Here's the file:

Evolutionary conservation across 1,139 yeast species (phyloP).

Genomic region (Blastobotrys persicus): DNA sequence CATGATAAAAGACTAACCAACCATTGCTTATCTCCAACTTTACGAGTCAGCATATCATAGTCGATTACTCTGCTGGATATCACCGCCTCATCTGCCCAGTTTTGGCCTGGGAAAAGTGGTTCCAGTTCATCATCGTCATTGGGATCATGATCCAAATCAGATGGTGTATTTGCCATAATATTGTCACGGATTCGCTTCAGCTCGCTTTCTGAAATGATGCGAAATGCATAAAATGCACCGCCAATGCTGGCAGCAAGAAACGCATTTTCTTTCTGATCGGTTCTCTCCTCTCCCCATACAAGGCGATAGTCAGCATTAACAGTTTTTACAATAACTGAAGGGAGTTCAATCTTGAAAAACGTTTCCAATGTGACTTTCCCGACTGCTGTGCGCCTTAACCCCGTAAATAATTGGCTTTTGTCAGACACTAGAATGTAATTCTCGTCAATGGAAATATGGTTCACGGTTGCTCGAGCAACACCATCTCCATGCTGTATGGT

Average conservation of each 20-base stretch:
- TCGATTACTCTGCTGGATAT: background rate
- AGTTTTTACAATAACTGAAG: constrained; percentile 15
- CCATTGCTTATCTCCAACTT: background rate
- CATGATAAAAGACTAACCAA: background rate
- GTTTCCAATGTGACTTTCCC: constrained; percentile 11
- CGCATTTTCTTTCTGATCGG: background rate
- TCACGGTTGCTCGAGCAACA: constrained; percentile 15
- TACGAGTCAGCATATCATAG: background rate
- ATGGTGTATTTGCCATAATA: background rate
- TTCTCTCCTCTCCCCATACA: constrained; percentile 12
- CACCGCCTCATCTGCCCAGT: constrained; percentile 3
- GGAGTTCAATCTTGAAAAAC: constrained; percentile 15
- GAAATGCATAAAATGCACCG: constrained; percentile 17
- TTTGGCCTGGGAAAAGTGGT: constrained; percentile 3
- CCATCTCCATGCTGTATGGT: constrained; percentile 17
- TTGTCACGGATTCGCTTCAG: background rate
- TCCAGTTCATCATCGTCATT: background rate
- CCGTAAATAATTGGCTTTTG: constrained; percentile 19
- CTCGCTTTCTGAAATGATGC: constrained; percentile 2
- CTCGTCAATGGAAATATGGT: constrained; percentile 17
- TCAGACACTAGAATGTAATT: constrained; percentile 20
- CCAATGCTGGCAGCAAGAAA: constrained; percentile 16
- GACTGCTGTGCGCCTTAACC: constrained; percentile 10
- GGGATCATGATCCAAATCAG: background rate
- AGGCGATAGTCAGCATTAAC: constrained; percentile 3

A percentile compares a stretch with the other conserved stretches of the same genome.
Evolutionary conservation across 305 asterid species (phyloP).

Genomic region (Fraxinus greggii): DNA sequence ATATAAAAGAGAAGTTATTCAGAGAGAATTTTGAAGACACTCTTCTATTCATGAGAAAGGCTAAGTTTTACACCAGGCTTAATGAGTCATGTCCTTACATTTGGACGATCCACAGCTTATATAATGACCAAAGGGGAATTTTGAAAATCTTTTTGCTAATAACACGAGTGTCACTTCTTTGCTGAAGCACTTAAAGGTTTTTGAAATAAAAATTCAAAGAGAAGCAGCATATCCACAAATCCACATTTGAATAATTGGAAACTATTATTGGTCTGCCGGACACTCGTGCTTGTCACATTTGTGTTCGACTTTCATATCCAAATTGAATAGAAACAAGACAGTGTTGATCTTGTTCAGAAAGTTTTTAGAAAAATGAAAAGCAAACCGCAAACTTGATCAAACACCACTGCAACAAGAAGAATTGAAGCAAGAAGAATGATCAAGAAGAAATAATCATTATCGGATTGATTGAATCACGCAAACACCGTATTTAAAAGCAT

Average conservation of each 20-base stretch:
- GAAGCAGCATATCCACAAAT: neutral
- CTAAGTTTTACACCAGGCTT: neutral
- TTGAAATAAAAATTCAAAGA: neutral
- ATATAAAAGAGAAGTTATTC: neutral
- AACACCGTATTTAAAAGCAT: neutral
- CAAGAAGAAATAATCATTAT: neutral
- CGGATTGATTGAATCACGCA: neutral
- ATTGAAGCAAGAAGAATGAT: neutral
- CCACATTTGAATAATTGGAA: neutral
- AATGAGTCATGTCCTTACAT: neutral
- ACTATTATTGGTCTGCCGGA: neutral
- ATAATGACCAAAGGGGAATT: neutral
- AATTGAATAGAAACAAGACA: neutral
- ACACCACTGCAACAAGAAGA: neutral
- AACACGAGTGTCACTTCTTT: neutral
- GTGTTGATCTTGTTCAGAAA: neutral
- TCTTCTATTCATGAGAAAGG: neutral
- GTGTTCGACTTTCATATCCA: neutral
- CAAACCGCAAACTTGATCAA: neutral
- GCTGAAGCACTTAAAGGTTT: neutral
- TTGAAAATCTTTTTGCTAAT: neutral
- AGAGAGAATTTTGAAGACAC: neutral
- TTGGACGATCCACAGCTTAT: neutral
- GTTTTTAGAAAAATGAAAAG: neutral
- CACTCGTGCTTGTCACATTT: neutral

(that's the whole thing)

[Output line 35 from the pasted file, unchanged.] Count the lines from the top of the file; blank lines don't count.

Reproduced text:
- TTGAAATAAAAATTCAAAGA: neutral